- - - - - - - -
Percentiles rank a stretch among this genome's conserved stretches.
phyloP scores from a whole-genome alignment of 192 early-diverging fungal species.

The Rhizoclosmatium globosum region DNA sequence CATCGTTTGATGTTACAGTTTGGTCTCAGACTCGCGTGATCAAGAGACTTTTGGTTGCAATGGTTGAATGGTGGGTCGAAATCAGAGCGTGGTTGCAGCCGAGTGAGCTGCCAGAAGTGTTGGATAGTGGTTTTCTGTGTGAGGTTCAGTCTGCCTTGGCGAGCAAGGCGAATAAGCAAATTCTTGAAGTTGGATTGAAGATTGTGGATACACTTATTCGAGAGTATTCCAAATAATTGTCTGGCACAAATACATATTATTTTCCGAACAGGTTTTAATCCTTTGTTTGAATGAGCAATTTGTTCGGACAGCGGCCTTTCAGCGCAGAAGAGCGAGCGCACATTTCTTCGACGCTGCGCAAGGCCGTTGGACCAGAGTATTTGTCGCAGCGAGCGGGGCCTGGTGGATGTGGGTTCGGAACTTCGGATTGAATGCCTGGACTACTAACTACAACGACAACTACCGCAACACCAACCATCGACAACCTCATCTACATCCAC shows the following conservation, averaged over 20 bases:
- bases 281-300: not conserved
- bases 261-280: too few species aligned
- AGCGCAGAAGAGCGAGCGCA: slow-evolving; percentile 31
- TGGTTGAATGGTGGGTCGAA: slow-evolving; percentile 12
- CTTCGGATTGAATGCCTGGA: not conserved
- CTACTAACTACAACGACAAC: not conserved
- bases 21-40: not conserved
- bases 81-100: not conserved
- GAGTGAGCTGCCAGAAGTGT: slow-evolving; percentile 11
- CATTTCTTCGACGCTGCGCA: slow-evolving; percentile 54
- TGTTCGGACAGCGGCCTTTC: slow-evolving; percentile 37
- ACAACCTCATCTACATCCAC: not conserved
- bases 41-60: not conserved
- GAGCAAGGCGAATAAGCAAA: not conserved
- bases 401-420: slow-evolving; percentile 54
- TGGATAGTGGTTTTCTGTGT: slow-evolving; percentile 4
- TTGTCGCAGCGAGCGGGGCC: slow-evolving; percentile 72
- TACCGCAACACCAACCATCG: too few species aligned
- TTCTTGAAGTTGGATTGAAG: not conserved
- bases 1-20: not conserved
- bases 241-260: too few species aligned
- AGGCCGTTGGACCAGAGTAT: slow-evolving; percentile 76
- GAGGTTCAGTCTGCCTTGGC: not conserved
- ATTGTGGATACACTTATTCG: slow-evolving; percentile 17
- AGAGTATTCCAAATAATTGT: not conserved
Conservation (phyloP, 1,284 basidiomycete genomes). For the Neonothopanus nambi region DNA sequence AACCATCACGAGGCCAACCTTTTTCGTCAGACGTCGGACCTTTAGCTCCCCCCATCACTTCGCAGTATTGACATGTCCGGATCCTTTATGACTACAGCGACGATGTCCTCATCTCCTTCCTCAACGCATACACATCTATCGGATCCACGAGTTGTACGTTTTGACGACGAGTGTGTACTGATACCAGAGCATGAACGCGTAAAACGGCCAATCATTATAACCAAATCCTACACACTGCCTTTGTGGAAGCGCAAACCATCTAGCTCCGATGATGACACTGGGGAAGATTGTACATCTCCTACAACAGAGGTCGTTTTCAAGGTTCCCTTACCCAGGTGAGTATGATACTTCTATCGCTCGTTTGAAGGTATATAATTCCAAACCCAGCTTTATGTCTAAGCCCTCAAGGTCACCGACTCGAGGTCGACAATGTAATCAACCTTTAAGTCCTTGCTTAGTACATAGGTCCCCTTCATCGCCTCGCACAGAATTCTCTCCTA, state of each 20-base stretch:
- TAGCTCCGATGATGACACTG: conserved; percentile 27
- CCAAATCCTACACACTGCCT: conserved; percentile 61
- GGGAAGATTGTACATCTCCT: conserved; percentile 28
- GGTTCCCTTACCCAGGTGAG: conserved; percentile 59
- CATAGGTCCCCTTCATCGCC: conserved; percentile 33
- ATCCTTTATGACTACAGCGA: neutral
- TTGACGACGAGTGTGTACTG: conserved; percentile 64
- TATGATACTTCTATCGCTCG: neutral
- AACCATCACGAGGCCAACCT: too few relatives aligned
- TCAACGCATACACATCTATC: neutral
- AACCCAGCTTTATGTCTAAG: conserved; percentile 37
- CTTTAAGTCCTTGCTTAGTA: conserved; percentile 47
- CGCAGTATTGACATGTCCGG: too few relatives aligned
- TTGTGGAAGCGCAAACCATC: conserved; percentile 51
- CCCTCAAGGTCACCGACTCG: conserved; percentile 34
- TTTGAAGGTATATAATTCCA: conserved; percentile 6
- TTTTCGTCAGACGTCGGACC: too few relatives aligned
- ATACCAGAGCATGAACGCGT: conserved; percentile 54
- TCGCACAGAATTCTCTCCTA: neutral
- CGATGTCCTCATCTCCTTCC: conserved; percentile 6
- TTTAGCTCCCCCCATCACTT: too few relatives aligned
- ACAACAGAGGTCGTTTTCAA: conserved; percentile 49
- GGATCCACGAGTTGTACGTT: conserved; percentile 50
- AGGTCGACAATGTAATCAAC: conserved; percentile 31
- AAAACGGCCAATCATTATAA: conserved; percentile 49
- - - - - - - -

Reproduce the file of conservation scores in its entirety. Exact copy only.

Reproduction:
Percentiles rank a stretch among this genome's conserved stretches.
phyloP scores from a whole-genome alignment of 192 early-diverging fungal species.

The Rhizoclosmatium globosum region DNA sequence CATCGTTTGATGTTACAGTTTGGTCTCAGACTCGCGTGATCAAGAGACTTTTGGTTGCAATGGTTGAATGGTGGGTCGAAATCAGAGCGTGGTTGCAGCCGAGTGAGCTGCCAGAAGTGTTGGATAGTGGTTTTCTGTGTGAGGTTCAGTCTGCCTTGGCGAGCAAGGCGAATAAGCAAATTCTTGAAGTTGGATTGAAGATTGTGGATACACTTATTCGAGAGTATTCCAAATAATTGTCTGGCACAAATACATATTATTTTCCGAACAGGTTTTAATCCTTTGTTTGAATGAGCAATTTGTTCGGACAGCGGCCTTTCAGCGCAGAAGAGCGAGCGCACATTTCTTCGACGCTGCGCAAGGCCGTTGGACCAGAGTATTTGTCGCAGCGAGCGGGGCCTGGTGGATGTGGGTTCGGAACTTCGGATTGAATGCCTGGACTACTAACTACAACGACAACTACCGCAACACCAACCATCGACAACCTCATCTACATCCAC shows the following conservation, averaged over 20 bases:
- bases 281-300: not conserved
- bases 261-280: too few species aligned
- AGCGCAGAAGAGCGAGCGCA: slow-evolving; percentile 31
- TGGTTGAATGGTGGGTCGAA: slow-evolving; percentile 12
- CTTCGGATTGAATGCCTGGA: not conserved
- CTACTAACTACAACGACAAC: not conserved
- bases 21-40: not conserved
- bases 81-100: not conserved
- GAGTGAGCTGCCAGAAGTGT: slow-evolving; percentile 11
- CATTTCTTCGACGCTGCGCA: slow-evolving; percentile 54
- TGTTCGGACAGCGGCCTTTC: slow-evolving; percentile 37
- ACAACCTCATCTACATCCAC: not conserved
- bases 41-60: not conserved
- GAGCAAGGCGAATAAGCAAA: not conserved
- bases 401-420: slow-evolving; percentile 54
- TGGATAGTGGTTTTCTGTGT: slow-evolving; percentile 4
- TTGTCGCAGCGAGCGGGGCC: slow-evolving; percentile 72
- TACCGCAACACCAACCATCG: too few species aligned
- TTCTTGAAGTTGGATTGAAG: not conserved
- bases 1-20: not conserved
- bases 241-260: too few species aligned
- AGGCCGTTGGACCAGAGTAT: slow-evolving; percentile 76
- GAGGTTCAGTCTGCCTTGGC: not conserved
- ATTGTGGATACACTTATTCG: slow-evolving; percentile 17
- AGAGTATTCCAAATAATTGT: not conserved
Conservation (phyloP, 1,284 basidiomycete genomes). For the Neonothopanus nambi region DNA sequence AACCATCACGAGGCCAACCTTTTTCGTCAGACGTCGGACCTTTAGCTCCCCCCATCACTTCGCAGTATTGACATGTCCGGATCCTTTATGACTACAGCGACGATGTCCTCATCTCCTTCCTCAACGCATACACATCTATCGGATCCACGAGTTGTACGTTTTGACGACGAGTGTGTACTGATACCAGAGCATGAACGCGTAAAACGGCCAATCATTATAACCAAATCCTACACACTGCCTTTGTGGAAGCGCAAACCATCTAGCTCCGATGATGACACTGGGGAAGATTGTACATCTCCTACAACAGAGGTCGTTTTCAAGGTTCCCTTACCCAGGTGAGTATGATACTTCTATCGCTCGTTTGAAGGTATATAATTCCAAACCCAGCTTTATGTCTAAGCCCTCAAGGTCACCGACTCGAGGTCGACAATGTAATCAACCTTTAAGTCCTTGCTTAGTACATAGGTCCCCTTCATCGCCTCGCACAGAATTCTCTCCTA, state of each 20-base stretch:
- TAGCTCCGATGATGACACTG: conserved; percentile 27
- CCAAATCCTACACACTGCCT: conserved; percentile 61
- GGGAAGATTGTACATCTCCT: conserved; percentile 28
- GGTTCCCTTACCCAGGTGAG: conserved; percentile 59
- CATAGGTCCCCTTCATCGCC: conserved; percentile 33
- ATCCTTTATGACTACAGCGA: neutral
- TTGACGACGAGTGTGTACTG: conserved; percentile 64
- TATGATACTTCTATCGCTCG: neutral
- AACCATCACGAGGCCAACCT: too few relatives aligned
- TCAACGCATACACATCTATC: neutral
- AACCCAGCTTTATGTCTAAG: conserved; percentile 37
- CTTTAAGTCCTTGCTTAGTA: conserved; percentile 47
- CGCAGTATTGACATGTCCGG: too few relatives aligned
- TTGTGGAAGCGCAAACCATC: conserved; percentile 51
- CCCTCAAGGTCACCGACTCG: conserved; percentile 34
- TTTGAAGGTATATAATTCCA: conserved; percentile 6
- TTTTCGTCAGACGTCGGACC: too few relatives aligned
- ATACCAGAGCATGAACGCGT: conserved; percentile 54
- TCGCACAGAATTCTCTCCTA: neutral
- CGATGTCCTCATCTCCTTCC: conserved; percentile 6
- TTTAGCTCCCCCCATCACTT: too few relatives aligned
- ACAACAGAGGTCGTTTTCAA: conserved; percentile 49
- GGATCCACGAGTTGTACGTT: conserved; percentile 50
- AGGTCGACAATGTAATCAAC: conserved; percentile 31
- AAAACGGCCAATCATTATAA: conserved; percentile 49